Your very first commission was your parents’ house. What kind of a house was it?


My parents lived in a rather conventional house in Newark, New Jersey. It was three stories tall and especially my father was tired walking up and down all those stairs. They wanted a smaller, simpler house on one level. So they bought a small site and I built a one-story house for them.


You just mentioned Newark where you grew up. Isn’t it where Peter Eisenman also from?


Yes, Peter and I grew up in the same town. We went to the same high school and the same university. He is a few years older than I am but I knew him in high school because he was a cheerleader in a sports team. He is also a distant cousin of mine.


What words would you chose to describe your architecture?


Open, transparent, filled with light, rational.


Would you mind telling me what is architecture for you?


Architecture is really about making space for human habitation in an uplifting and meaningful way. It is about space that moves you and has an aura of something quite special.


Does it have to be habitable?


Yes. You know, a sculptor can make a square wheel but an architect has to make it round. So that goes without saying.


What kind of a place do you live in?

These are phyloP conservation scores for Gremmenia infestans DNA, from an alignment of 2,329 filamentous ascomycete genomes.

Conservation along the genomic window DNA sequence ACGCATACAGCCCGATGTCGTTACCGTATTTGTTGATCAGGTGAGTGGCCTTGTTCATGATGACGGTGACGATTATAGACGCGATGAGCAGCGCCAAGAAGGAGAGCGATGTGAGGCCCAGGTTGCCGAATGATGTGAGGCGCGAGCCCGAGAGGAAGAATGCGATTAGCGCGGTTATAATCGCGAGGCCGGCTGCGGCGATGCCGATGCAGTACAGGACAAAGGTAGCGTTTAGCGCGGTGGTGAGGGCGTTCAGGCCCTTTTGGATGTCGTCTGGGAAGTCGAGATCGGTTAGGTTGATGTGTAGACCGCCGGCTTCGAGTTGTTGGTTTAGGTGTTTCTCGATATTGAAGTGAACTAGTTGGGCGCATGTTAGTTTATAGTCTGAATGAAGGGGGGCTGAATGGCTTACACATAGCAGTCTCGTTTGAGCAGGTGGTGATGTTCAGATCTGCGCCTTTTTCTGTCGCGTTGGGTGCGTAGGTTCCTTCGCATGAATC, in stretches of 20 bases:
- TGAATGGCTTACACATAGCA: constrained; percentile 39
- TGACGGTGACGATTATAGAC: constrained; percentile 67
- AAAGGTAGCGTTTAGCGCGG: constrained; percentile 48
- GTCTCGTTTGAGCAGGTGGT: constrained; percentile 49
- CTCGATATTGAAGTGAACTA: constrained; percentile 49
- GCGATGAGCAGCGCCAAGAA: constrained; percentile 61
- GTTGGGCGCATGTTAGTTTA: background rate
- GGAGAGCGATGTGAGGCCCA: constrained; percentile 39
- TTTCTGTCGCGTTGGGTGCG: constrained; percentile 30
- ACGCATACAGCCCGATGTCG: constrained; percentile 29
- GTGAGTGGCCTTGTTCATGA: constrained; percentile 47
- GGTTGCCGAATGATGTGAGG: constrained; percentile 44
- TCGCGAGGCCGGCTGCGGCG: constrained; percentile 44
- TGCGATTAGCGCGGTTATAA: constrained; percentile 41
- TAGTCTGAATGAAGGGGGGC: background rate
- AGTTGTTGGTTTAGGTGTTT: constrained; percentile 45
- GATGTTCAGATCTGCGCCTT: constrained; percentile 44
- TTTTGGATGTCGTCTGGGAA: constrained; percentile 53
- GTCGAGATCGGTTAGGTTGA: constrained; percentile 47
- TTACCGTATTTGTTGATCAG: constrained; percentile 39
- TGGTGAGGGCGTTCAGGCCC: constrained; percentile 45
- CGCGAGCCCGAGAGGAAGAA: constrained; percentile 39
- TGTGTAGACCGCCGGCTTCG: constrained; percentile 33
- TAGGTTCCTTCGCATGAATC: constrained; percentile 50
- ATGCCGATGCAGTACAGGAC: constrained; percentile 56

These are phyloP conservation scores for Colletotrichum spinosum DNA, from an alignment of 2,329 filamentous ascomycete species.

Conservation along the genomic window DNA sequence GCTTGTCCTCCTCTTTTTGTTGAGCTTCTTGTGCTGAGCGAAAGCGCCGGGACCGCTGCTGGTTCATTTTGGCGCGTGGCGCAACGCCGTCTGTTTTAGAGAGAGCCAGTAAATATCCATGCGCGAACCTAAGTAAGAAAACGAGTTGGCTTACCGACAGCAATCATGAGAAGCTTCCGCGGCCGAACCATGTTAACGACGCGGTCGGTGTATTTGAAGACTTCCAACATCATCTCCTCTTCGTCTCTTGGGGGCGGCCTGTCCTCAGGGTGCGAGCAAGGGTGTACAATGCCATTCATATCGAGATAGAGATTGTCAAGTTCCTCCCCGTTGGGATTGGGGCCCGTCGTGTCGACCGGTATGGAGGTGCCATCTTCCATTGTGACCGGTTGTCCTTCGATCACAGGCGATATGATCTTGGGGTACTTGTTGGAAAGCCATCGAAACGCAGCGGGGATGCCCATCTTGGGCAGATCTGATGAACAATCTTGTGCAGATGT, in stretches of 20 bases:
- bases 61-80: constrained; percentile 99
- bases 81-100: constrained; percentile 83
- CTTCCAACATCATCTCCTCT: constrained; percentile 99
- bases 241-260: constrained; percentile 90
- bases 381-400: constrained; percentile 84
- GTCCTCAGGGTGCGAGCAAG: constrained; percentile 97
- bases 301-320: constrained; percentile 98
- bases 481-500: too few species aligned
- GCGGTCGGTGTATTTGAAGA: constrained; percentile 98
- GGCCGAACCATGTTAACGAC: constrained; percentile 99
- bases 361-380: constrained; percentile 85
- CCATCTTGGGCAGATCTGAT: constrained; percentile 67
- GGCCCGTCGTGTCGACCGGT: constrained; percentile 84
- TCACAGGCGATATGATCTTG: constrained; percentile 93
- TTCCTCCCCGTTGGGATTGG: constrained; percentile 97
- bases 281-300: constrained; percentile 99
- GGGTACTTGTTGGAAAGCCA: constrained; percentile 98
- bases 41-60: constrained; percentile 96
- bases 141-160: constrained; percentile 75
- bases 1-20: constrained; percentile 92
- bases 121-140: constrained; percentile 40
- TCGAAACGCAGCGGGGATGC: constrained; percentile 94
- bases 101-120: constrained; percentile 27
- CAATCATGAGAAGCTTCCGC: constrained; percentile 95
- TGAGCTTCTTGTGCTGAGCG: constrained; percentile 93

I live in an apartment on Manhattan’s Upper East Side. It is a conventional apartment, which I modified only slightly.


Wouldn’t you rather live at one of the three glass towers you designed on the West Side overlooking the Hudson?


I wanted to move there but I don’t have time to design a new place, get it built, and then move.


Many of the people living in those glass towers are celebrities. Was there ever an issue of a compromise between privacy and transparency?


Well, you just pull the blinds and you have privacy, just like here in my own office. You see it is open and transparent but if I need privacy, I just pull the blinds.


But is it allowed to put the curtains or blinds in your buildings? Wouldn’t the curtains dramatically alter the look of the buildings, which are almost entirely glazed?


Well, we are going to provide curtains, designed by us. So people can do whatever they want once the curtains are pulled.


The Getty Center is the most prominent of your projects. It is known that there were over one hundred restrictions in the guidelines. But what you did absolutely your way was to use your famous grids, as many of your projects are based on a modular system. Is it true that the entire Getty Center is laid out on 30- by 30-inch grid?


Yes and it works horizontally, as well as vertically. It is very hard to do. All of my projects are laid on grids but the grid usually varies, depending on a situation and what seems appropriate. I always try to have a module. Sometimes we start with one dimension and end up with a very different one for many different reasons. Remember that a module is not something rigid that you can’t change within a system. You can have the same distance between the columns and a variety of additional modular systems.